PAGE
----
|Type of pessary||Type of pelvic organ prolapse for which pessary is best suited (Table 2)||Daily removal||Difficulty of use||Erosion risk||Intercourse possible||Urinary incontinence aid||Comments|
|Ring*||All||No||Low||Low||Yes||Minimal||Most commonly used pessary; most practical and acceptable to patients|
|Ring with support*†||All||No||Low||Low||Yes||Minimal||Less helpful in severe forms of prolapse|
|Incontinence ring*||All, plus stress urinary incontinence||No||Low||Low||Yes||Yes||—|
|Donut†‡||All, especially stages III and IV||No||Moderate||Low||No||No||—|
|Smith-Hodge*||Pregnancy uterine retroversion||No||Low||Low||Yes||No||Used in mid-trimester pregnancy if symptomatic|
|Gellhorn‡||All, especially advanced stages III and IV; apical (uterine/vault prolapse)||No||High||Moderate||No||No||—|
|Gehrung*||Anterior and posterior vaginal wall prolapse||No||High||Low||Yes||No||Rarely used|
|Cube‡||Advanced apical (uterine/vault prolapse)||Yes||High||High||No||No||Usually used as a last resort after trying other pessaries because of need for daily removal, vaginal discharge, difficulty of use, and risk of erosion|
|Inflatoball‡||Advanced apical (uterine/vault prolapse)||Yes||Low to moderate||Low||No||No||Avoid in patients allergic to latex; preferable over cube as a last resort; easy to insert but difficult to retain; pessary requires inflation|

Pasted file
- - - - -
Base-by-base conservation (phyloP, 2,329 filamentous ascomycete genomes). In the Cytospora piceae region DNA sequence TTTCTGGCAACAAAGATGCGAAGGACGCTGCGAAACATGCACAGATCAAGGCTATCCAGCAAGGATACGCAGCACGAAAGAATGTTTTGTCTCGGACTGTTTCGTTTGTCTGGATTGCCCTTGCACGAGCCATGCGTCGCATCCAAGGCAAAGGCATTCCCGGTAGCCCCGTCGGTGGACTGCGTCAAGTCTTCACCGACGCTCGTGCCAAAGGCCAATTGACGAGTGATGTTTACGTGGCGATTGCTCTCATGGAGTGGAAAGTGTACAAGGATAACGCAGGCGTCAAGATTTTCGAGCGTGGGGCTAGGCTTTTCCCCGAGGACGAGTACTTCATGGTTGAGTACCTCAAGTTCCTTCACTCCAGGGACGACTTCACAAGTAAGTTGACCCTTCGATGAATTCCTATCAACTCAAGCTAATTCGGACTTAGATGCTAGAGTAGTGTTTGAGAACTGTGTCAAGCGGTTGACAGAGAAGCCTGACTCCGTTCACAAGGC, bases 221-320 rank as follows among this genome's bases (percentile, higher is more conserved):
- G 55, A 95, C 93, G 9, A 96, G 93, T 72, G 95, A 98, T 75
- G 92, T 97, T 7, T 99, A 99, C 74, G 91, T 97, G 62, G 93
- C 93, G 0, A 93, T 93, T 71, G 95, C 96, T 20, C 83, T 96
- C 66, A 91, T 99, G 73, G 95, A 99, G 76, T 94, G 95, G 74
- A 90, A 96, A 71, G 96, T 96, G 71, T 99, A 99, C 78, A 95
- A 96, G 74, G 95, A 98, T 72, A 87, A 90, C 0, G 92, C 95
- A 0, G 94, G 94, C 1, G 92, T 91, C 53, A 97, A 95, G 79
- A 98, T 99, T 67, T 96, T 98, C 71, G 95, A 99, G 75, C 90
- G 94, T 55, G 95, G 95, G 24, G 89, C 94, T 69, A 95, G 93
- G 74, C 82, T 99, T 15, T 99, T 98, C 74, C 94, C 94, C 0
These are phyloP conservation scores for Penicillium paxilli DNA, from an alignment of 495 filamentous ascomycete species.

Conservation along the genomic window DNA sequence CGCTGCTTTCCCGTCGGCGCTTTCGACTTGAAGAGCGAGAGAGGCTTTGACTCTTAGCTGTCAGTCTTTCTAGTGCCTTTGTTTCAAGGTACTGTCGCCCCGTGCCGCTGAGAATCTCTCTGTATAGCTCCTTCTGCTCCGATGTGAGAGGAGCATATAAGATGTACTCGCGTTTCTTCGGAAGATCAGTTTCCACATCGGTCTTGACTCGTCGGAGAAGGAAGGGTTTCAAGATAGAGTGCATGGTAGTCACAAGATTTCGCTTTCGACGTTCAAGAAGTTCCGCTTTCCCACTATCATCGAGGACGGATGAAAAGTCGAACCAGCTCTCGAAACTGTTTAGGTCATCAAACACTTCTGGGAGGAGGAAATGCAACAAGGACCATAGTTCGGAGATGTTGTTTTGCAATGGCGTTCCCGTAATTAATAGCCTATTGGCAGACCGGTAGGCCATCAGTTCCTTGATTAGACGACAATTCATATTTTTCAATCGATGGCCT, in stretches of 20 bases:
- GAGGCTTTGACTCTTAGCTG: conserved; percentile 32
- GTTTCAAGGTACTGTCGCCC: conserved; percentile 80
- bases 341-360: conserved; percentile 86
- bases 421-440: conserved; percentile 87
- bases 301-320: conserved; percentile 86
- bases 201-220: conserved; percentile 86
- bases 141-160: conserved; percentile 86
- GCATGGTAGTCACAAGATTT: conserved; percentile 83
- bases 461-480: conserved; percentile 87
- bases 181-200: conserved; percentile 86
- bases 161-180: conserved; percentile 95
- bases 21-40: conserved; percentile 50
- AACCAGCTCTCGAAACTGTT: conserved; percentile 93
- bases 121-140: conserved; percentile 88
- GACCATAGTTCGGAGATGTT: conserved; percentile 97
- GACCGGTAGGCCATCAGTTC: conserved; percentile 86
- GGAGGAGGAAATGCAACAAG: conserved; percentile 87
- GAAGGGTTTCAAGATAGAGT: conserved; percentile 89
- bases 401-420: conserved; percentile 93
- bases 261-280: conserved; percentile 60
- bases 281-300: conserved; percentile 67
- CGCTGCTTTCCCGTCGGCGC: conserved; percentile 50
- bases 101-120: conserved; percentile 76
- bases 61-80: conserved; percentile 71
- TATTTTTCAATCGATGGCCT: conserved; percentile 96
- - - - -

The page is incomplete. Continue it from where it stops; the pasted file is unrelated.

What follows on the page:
Traditionally, pessaries have been used for short-term symptom relief in women awaiting surgery or for long-term treatment in women with higher stages of prolapse, who are poor surgical candidates, or who have declined surgery.1,33–35 However, pessaries can be used in almost all circumstances when a nonsurgical option is desired.1,33–37
Arthritis, dementia, and comorbidities including active pelvic inflammatory disease, vaginitis, and endometriosis may limit use of a pessary. A pessary should not be placed in patients unlikely to follow instructions for care or follow-up. Follow-up care instruction should be arranged at the time of the pessary fitting to reduce the likelihood of complications.41